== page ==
For an integer *N*, let k(*N*) be the least number such that a graph on k(*N*)>1 vertices exists that is the P-graph of exactly one partition of *N* into k(*N*) parts. It has been shown, for example, that k(200) = 6. Determining k(*N*) in general seems hopeless, but perhaps satisfactory estimates can be found. In particular, how big is, say, k(1000)? Less than 12, as estimated by this proposer?

Let $\mu(\cdot)$ be the Mobius function, defined on the natural numbers by

$$\displaystyle \mu(n) = \begin{cases} (-1)^{\omega(n)} & \text{if } n \text{ is square-free} \\ 0 & \text{otherwise}.\end{cases}$$

Here $\omega(n)$ is the number of distinct prime divisors of $n$. It is well-known that the Mertens function $M(x)$ defined by

$$\displaystyle M(x) = \sum_{n \leq x} \mu(n)$$

satisfies the asymptotic

$$\displaystyle M(x) = O\left(x \exp(-c \sqrt{\log x}) \right)$$

for some positive number $c$; this is a consequence of the prime number theorem. The Riemann hypothesis is equivalent to the assertion that for any $\varepsilon > 0$ the Mertens function satisfies $M(x) = O_\varepsilon \left(x^{1/2 + \varepsilon}\right)$.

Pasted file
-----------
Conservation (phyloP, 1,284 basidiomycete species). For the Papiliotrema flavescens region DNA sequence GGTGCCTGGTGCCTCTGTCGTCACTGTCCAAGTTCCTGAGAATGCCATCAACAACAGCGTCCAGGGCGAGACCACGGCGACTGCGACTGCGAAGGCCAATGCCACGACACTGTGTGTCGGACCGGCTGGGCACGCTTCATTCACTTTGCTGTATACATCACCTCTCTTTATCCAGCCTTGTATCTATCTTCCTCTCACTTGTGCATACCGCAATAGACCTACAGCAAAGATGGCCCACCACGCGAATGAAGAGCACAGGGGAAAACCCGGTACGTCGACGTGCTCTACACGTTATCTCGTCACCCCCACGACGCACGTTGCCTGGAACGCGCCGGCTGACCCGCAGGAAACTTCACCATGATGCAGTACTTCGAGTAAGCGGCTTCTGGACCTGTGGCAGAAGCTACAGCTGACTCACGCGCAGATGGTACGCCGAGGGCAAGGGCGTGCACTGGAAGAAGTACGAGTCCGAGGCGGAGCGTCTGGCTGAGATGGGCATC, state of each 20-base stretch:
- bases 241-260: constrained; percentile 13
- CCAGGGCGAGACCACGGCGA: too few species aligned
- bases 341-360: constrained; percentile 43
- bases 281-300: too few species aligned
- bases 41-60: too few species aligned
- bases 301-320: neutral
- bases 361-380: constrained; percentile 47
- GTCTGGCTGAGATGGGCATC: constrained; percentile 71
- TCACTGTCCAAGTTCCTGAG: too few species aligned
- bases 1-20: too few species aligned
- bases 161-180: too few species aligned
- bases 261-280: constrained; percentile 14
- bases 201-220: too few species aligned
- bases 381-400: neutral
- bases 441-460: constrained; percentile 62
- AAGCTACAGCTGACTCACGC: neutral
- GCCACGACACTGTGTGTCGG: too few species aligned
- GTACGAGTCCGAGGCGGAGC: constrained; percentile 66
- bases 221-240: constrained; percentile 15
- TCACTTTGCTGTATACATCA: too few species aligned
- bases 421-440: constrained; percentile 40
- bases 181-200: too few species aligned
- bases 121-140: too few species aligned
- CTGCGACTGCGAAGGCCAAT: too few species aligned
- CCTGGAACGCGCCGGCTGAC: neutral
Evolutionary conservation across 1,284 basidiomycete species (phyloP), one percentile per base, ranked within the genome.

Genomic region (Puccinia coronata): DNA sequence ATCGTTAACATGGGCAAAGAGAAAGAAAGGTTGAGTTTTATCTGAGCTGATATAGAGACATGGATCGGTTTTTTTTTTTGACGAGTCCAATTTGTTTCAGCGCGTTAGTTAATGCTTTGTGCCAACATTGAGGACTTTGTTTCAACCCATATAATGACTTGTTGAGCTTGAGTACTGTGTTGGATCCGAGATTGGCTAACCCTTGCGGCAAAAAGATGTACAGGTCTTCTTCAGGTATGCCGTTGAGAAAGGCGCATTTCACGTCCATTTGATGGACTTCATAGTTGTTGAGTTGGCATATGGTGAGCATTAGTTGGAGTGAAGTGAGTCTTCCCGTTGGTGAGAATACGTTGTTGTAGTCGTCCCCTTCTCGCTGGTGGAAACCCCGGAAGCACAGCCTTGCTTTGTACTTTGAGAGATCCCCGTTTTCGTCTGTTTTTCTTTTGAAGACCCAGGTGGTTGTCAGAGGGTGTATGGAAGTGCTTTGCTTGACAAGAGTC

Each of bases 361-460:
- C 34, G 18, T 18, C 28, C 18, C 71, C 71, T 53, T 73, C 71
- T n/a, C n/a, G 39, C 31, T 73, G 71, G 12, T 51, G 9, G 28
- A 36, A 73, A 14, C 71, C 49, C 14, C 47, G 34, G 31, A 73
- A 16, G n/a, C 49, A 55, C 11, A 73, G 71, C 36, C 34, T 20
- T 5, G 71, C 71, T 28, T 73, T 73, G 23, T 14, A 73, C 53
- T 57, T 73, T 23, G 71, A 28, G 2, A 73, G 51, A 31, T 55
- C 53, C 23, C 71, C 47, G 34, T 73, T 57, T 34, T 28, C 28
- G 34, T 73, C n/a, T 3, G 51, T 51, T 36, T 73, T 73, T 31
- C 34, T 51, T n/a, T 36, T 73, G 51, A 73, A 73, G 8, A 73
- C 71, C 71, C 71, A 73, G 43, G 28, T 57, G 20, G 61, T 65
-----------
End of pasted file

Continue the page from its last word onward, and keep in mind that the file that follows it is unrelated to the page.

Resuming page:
Let $a, q$ be co-prime positive integers, and let $P_{a,q}$ denote the set of primes $p \equiv a \pmod{q}$. Let $N_{a,q}$ be the set of positive integers such that $p | n \Rightarrow p \in P_{a,q}$. Let

$$M_{a,q}(x) = \sum_{\substack{n \leq x \\ n \in N_{a,b}}} \mu(n).$$

Does $M_{a,q}(x)$ satisfy a similar asymptotic as $M(x)$?

Next, let $f \in \mathbb{Z}[x]$. Put $\rho_f(n) = \# \{m \in \mathbb{Z}/n \mathbb{Z} : f(m) \equiv 0 \pmod{n}\}$. Define

$$\displaystyle M_f(x) = \sum_{n \leq x} \mu(n) \rho_f(n).$$

Does $M_f(x)$ satisfy a similar asymptotic upper bound as $M(x)$?

I am interested in the existence of a surface $X$ over $\mathbb{C}$ with the following properties (or a reason for why one cannot exist):

- $X$ is slc (and not-normal)
- There is rational curve $C \subset X$ contained in the double locus (i.e. non-normal locus)
- The cotangent $\Omega^1_Y$ is ample, where $Y \to X$ is the normalization

Note that this last condition implies that $Y$ has no rational or elliptic curves. In particular, since the pre-image of the double locus under the normalization is a 2-to-1 cover branched over the pinch points, Riemann-Hurwitz gives that $C$ contains at least 6 pinch points.